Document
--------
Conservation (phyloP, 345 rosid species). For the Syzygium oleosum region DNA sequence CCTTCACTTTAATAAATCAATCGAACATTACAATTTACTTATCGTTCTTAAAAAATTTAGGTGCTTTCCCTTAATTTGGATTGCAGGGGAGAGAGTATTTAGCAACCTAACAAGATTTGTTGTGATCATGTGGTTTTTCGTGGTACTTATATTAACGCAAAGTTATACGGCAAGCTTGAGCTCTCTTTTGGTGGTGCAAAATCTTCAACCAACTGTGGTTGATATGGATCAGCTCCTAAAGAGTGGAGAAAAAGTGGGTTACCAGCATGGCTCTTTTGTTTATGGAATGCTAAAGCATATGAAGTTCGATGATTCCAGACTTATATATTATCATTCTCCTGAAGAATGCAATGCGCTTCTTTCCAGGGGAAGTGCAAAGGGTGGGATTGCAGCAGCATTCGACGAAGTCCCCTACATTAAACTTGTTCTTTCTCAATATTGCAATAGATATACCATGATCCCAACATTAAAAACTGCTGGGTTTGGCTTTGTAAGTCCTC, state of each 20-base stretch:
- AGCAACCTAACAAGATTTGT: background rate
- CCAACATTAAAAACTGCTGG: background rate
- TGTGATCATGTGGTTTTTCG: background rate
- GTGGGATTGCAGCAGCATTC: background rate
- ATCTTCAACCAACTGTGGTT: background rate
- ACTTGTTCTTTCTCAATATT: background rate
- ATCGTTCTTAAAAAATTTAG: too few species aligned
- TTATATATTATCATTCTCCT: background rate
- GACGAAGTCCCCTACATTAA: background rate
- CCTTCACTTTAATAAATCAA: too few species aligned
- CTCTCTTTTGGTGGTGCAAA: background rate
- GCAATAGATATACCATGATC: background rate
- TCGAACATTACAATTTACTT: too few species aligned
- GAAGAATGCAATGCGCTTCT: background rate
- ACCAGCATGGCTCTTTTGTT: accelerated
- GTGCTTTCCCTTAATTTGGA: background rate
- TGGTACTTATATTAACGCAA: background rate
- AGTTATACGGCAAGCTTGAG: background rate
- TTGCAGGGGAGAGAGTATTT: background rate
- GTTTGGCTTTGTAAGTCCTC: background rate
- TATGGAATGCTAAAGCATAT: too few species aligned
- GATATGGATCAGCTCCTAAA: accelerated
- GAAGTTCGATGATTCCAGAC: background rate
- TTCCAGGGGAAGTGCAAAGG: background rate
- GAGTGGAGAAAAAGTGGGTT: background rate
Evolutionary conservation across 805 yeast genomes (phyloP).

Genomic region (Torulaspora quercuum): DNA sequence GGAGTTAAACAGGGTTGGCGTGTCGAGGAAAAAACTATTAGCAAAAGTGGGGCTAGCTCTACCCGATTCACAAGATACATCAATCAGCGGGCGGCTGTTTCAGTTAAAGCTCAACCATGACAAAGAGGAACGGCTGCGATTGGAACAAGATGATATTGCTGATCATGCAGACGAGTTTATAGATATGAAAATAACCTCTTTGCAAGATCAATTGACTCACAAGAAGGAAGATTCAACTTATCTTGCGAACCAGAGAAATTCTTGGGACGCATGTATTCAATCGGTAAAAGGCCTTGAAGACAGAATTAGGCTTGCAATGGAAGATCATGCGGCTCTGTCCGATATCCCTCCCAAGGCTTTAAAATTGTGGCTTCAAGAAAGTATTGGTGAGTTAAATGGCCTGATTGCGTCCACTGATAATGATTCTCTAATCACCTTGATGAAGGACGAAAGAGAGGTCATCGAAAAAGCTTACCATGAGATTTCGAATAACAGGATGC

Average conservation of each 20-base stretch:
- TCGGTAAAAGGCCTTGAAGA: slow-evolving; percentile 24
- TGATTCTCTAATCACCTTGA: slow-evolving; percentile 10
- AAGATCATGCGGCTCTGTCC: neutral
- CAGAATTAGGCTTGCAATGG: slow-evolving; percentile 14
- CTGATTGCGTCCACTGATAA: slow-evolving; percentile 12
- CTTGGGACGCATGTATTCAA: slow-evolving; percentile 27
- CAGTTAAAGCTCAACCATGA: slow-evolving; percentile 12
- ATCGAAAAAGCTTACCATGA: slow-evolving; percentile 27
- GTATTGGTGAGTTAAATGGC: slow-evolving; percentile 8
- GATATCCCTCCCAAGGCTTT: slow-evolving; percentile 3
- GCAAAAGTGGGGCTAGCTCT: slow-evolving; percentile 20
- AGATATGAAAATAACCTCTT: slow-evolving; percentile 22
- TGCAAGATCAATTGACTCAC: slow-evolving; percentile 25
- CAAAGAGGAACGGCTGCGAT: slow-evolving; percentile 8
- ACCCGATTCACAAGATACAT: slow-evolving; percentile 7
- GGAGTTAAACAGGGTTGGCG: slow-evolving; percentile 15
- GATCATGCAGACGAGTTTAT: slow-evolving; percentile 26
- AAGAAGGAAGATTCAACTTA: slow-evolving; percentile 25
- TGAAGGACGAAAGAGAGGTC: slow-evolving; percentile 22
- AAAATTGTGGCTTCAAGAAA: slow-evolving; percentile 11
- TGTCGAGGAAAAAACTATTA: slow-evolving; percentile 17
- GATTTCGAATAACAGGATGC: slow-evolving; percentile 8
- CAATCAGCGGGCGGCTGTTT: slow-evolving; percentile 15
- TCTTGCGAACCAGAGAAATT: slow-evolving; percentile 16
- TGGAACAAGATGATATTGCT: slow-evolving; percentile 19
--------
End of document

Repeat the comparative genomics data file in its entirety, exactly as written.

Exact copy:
Conservation (phyloP, 345 rosid species). For the Syzygium oleosum region DNA sequence CCTTCACTTTAATAAATCAATCGAACATTACAATTTACTTATCGTTCTTAAAAAATTTAGGTGCTTTCCCTTAATTTGGATTGCAGGGGAGAGAGTATTTAGCAACCTAACAAGATTTGTTGTGATCATGTGGTTTTTCGTGGTACTTATATTAACGCAAAGTTATACGGCAAGCTTGAGCTCTCTTTTGGTGGTGCAAAATCTTCAACCAACTGTGGTTGATATGGATCAGCTCCTAAAGAGTGGAGAAAAAGTGGGTTACCAGCATGGCTCTTTTGTTTATGGAATGCTAAAGCATATGAAGTTCGATGATTCCAGACTTATATATTATCATTCTCCTGAAGAATGCAATGCGCTTCTTTCCAGGGGAAGTGCAAAGGGTGGGATTGCAGCAGCATTCGACGAAGTCCCCTACATTAAACTTGTTCTTTCTCAATATTGCAATAGATATACCATGATCCCAACATTAAAAACTGCTGGGTTTGGCTTTGTAAGTCCTC, state of each 20-base stretch:
- AGCAACCTAACAAGATTTGT: background rate
- CCAACATTAAAAACTGCTGG: background rate
- TGTGATCATGTGGTTTTTCG: background rate
- GTGGGATTGCAGCAGCATTC: background rate
- ATCTTCAACCAACTGTGGTT: background rate
- ACTTGTTCTTTCTCAATATT: background rate
- ATCGTTCTTAAAAAATTTAG: too few species aligned
- TTATATATTATCATTCTCCT: background rate
- GACGAAGTCCCCTACATTAA: background rate
- CCTTCACTTTAATAAATCAA: too few species aligned
- CTCTCTTTTGGTGGTGCAAA: background rate
- GCAATAGATATACCATGATC: background rate
- TCGAACATTACAATTTACTT: too few species aligned
- GAAGAATGCAATGCGCTTCT: background rate
- ACCAGCATGGCTCTTTTGTT: accelerated
- GTGCTTTCCCTTAATTTGGA: background rate
- TGGTACTTATATTAACGCAA: background rate
- AGTTATACGGCAAGCTTGAG: background rate
- TTGCAGGGGAGAGAGTATTT: background rate
- GTTTGGCTTTGTAAGTCCTC: background rate
- TATGGAATGCTAAAGCATAT: too few species aligned
- GATATGGATCAGCTCCTAAA: accelerated
- GAAGTTCGATGATTCCAGAC: background rate
- TTCCAGGGGAAGTGCAAAGG: background rate
- GAGTGGAGAAAAAGTGGGTT: background rate
Evolutionary conservation across 805 yeast genomes (phyloP).

Genomic region (Torulaspora quercuum): DNA sequence GGAGTTAAACAGGGTTGGCGTGTCGAGGAAAAAACTATTAGCAAAAGTGGGGCTAGCTCTACCCGATTCACAAGATACATCAATCAGCGGGCGGCTGTTTCAGTTAAAGCTCAACCATGACAAAGAGGAACGGCTGCGATTGGAACAAGATGATATTGCTGATCATGCAGACGAGTTTATAGATATGAAAATAACCTCTTTGCAAGATCAATTGACTCACAAGAAGGAAGATTCAACTTATCTTGCGAACCAGAGAAATTCTTGGGACGCATGTATTCAATCGGTAAAAGGCCTTGAAGACAGAATTAGGCTTGCAATGGAAGATCATGCGGCTCTGTCCGATATCCCTCCCAAGGCTTTAAAATTGTGGCTTCAAGAAAGTATTGGTGAGTTAAATGGCCTGATTGCGTCCACTGATAATGATTCTCTAATCACCTTGATGAAGGACGAAAGAGAGGTCATCGAAAAAGCTTACCATGAGATTTCGAATAACAGGATGC

Average conservation of each 20-base stretch:
- TCGGTAAAAGGCCTTGAAGA: slow-evolving; percentile 24
- TGATTCTCTAATCACCTTGA: slow-evolving; percentile 10
- AAGATCATGCGGCTCTGTCC: neutral
- CAGAATTAGGCTTGCAATGG: slow-evolving; percentile 14
- CTGATTGCGTCCACTGATAA: slow-evolving; percentile 12
- CTTGGGACGCATGTATTCAA: slow-evolving; percentile 27
- CAGTTAAAGCTCAACCATGA: slow-evolving; percentile 12
- ATCGAAAAAGCTTACCATGA: slow-evolving; percentile 27
- GTATTGGTGAGTTAAATGGC: slow-evolving; percentile 8
- GATATCCCTCCCAAGGCTTT: slow-evolving; percentile 3
- GCAAAAGTGGGGCTAGCTCT: slow-evolving; percentile 20
- AGATATGAAAATAACCTCTT: slow-evolving; percentile 22
- TGCAAGATCAATTGACTCAC: slow-evolving; percentile 25
- CAAAGAGGAACGGCTGCGAT: slow-evolving; percentile 8
- ACCCGATTCACAAGATACAT: slow-evolving; percentile 7
- GGAGTTAAACAGGGTTGGCG: slow-evolving; percentile 15
- GATCATGCAGACGAGTTTAT: slow-evolving; percentile 26
- AAGAAGGAAGATTCAACTTA: slow-evolving; percentile 25
- TGAAGGACGAAAGAGAGGTC: slow-evolving; percentile 22
- AAAATTGTGGCTTCAAGAAA: slow-evolving; percentile 11
- TGTCGAGGAAAAAACTATTA: slow-evolving; percentile 17
- GATTTCGAATAACAGGATGC: slow-evolving; percentile 8
- CAATCAGCGGGCGGCTGTTT: slow-evolving; percentile 15
- TCTTGCGAACCAGAGAAATT: slow-evolving; percentile 16
- TGGAACAAGATGATATTGCT: slow-evolving; percentile 19